Sometime after the incidents recorded in chapter 17, the numerous and energetic tribe of Dan – hemmed in by Amorites and Philistines, and lacking faith to attack and dispossess these foes – resolved to seek room to establish a colony elsewhere. Accordingly, they sent out five chosen men to explore the far north of the land of Israel, near the headwaters of the Jordan River. These spies ascended eastward into the Ephraimite highlands; and passing northward along the main road, they spent the night in the immediate vicinity of Micah’s house. In the morning, they heard the voice of Micah’s Levite “priest,” probably as he was chanting or praying; and they soon discovered the position which he occupied. Without any scruples at all, they begged him to inquire of the Lord whether success would attend their mission; and, as might have been expected, the “priest” replied in the affirmative. So the Danite spies traveled onward; and at length, they came to a place called Laish (also called Leshem). The people who lived there were dwelling in unsuspecting security and wealth, and they were isolated from other settlements. The spies immediately returned home and reported what they had seen to their friends and families. Stimulated by their glowing account, a band of 600 armed Danites packed up their families and possessions and started for Laish.
On their way to their new home, these Danites halted near the house of Micah; and at the suggestion of the men who had been the spies, they plundered Micah’s sanctuary of his much-prized images and ephod. They overcame the remonstrances of the Levite “priest” by offering him the position of “priest” of the new colony that they were about to establish. It would have been very unjust and ungrateful if the Levite had simply abandoned Micah’s household after the good treatment that he had received there, but it was much worse for him to take the images along with him. Yet better could not be expected from a treacherous Levite! Who can have any confidence in a person who has forsaken the house of the Lord? Or what friend will a person be true to, when they have been false to their God and made shipwreck of a good conscience?
As for the Danites, what folly it was for them to imagine that these idols could protect them, when they could not even keep themselves from being stolen! To take these idols for their own use was a double crime. Not only was it the sin of stealing; but it also showed that they neither feared the Lord, nor regarded man. These people possessed neither Godliness nor honesty. If people will walk so devoutly in the name of their false gods, how much more ought we to love and serve the true God!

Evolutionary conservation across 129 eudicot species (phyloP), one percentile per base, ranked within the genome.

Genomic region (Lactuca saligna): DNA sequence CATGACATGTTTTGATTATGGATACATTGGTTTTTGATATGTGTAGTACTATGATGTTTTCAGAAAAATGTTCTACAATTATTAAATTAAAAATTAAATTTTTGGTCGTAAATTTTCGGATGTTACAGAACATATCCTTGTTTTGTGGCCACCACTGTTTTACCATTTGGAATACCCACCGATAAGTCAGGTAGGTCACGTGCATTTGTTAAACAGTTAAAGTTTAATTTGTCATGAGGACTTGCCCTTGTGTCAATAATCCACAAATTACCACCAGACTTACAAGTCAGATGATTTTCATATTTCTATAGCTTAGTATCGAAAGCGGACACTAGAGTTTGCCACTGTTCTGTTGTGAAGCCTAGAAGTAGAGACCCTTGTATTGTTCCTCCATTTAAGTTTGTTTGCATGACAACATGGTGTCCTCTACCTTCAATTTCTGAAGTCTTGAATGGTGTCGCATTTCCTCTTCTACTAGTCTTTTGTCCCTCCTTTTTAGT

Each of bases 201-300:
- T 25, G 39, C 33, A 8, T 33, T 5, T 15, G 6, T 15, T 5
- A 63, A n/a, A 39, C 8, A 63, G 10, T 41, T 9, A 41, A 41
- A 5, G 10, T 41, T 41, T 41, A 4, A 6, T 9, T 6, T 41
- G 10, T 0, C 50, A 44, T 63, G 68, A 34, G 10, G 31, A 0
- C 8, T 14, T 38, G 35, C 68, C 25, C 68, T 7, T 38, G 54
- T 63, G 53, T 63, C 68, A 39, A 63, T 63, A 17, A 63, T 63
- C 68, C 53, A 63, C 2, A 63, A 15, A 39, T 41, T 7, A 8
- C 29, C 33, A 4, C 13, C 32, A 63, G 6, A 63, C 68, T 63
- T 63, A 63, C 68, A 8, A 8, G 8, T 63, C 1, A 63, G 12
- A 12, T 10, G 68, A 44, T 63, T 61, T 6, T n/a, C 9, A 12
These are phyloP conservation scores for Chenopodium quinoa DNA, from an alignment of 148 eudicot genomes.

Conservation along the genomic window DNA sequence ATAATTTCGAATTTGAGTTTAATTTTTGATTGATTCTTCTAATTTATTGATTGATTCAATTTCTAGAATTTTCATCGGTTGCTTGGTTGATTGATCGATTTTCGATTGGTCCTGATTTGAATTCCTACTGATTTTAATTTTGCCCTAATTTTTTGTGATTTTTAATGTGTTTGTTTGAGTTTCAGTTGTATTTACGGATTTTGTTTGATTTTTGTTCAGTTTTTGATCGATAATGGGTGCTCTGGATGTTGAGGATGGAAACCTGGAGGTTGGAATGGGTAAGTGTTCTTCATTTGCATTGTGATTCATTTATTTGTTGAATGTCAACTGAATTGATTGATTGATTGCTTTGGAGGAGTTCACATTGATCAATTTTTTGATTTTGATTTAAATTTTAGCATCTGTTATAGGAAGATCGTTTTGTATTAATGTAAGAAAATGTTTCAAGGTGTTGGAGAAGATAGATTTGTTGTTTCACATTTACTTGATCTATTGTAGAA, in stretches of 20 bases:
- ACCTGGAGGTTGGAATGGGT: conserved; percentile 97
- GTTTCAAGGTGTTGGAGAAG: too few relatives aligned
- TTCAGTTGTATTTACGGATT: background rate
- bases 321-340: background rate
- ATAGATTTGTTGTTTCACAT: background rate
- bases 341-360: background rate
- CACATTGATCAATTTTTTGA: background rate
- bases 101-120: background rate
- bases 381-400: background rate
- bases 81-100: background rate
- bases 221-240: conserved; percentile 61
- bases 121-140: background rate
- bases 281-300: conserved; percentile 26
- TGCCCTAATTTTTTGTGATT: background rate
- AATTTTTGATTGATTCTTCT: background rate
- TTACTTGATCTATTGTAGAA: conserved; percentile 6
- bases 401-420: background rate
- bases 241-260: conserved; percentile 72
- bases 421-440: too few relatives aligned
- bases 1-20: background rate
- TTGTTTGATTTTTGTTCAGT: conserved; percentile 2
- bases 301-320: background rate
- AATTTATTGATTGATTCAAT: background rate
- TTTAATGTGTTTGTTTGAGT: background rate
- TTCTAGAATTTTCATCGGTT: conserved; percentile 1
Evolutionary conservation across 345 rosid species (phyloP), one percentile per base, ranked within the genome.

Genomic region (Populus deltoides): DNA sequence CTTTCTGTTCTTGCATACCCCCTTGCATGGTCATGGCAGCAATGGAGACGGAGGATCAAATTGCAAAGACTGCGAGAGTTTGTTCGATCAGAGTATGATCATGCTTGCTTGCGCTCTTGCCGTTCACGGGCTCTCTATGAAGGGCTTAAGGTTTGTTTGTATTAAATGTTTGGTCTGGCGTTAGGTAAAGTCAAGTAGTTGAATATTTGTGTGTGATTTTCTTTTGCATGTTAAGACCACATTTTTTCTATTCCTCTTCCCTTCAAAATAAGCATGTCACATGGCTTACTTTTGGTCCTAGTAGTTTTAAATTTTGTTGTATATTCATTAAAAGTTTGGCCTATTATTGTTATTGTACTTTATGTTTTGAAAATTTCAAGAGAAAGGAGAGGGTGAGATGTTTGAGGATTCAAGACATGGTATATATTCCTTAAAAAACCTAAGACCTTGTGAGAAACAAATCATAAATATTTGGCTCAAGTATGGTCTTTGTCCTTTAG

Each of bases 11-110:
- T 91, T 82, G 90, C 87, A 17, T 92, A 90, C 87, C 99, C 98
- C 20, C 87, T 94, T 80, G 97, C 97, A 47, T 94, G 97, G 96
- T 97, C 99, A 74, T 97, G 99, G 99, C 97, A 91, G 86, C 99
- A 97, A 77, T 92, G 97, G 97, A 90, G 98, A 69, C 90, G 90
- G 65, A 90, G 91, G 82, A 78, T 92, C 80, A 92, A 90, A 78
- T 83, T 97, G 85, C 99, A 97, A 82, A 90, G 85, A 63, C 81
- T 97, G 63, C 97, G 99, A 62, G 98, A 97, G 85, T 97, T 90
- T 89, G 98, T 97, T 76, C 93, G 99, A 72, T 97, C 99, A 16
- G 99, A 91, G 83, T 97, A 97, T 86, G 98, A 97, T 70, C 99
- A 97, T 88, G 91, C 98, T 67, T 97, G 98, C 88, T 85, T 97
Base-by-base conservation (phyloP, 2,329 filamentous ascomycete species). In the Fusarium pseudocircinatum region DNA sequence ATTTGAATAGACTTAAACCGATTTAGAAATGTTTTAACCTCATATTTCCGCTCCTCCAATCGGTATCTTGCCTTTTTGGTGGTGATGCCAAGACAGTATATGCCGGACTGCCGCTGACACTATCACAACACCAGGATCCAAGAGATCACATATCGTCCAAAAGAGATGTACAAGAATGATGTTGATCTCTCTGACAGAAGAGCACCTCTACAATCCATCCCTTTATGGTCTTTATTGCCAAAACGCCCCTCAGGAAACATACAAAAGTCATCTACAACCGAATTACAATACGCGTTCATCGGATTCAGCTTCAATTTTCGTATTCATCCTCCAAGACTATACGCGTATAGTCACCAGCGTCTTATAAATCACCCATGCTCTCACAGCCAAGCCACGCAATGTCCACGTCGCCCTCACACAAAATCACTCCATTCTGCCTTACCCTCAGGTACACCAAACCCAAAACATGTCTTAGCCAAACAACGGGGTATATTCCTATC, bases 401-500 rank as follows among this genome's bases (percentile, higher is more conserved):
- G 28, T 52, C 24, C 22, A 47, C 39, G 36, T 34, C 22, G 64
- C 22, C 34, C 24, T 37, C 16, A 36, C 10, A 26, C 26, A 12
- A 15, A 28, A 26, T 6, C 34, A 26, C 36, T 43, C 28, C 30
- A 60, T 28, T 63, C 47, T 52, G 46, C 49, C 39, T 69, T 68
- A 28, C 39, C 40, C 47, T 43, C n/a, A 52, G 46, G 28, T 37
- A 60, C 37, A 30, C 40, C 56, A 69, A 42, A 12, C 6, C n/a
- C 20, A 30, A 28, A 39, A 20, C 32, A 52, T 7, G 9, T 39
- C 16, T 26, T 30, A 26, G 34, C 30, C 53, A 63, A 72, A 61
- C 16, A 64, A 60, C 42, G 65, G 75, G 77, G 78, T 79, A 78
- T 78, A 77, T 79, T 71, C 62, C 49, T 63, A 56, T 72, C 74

When Micah discovered the theft, he followed the band of Danites with his household, servants, and neighbors; and he loudly complained of the outrageous crime. But the armed Danites coolly bade him to beware of being handled roughly if he interfered with them. It is impossible to pity the deluded Micah, whose heart was so set upon his idols! He confesses that he had lost everything in losing them. But truly, what loss could there be in them? As was mentioned above, these contemptible idols could not even protect themselves – much less their worshipers! What a wretched resource for a person to have, which is thus capable of being lost! And if any person lays stress upon anything of his own – whether it is his feelings or his supposed attainments or anything else – as a reason why the Lord should show mercy upon his soul, then wherein doth this person’s hope differ from Micah’s? Lord Jesus, You alone are the “one thing needful,” and the Father’s irrevocable gift to us poor guilty sinners. And You are the same yesterday, today, and forever! (Heb. 13:8)
Upon reaching the region of Laish, the Danites made a sudden assault upon the inhabitants of the city and put them all to the sword. The town was burned; but afterwards it was restored and fortified, and it received the name of Dan. This place later became an infamous seat of idolatrous worship. It was here that the graven image stolen from Micah was set up. And the Levite, whose name was Jonathan, became the first “priest.” Many believe that Jonathan was a degenerate grandson of Moses (possibly referenced under the name of Manasseh in verse 30, in order to preserve the good reputation of that righteous man of God from being connected with such a corrupt grandson). The office of “priest” was continued in Jonathan’s family, at least until the time of the destruction of Shiloh – the place where the Lord’s Tabernacle stood.
Precious Jesus! From this chapter, cause us to see how much we owe to You and Your rich mercy! When we were running after the idols of our sinful hearts, You came and delivered us from this dreadful captivity. We thank You for Your everlasting love which made such ample provision for our recovery and redemption! Amen.
Join other families all around the globe! Receive the full-color, freely downloadable format of these thoughts in your email every day, and enjoy a FREE copy of my e-book A Call to Family Worship! It’s my prayer that you and your family will be equipped to receive abundant blessings from the hand of the Lord as you study His Word and worship in His presence together.
photo by Brightside Creative | Lightstock.com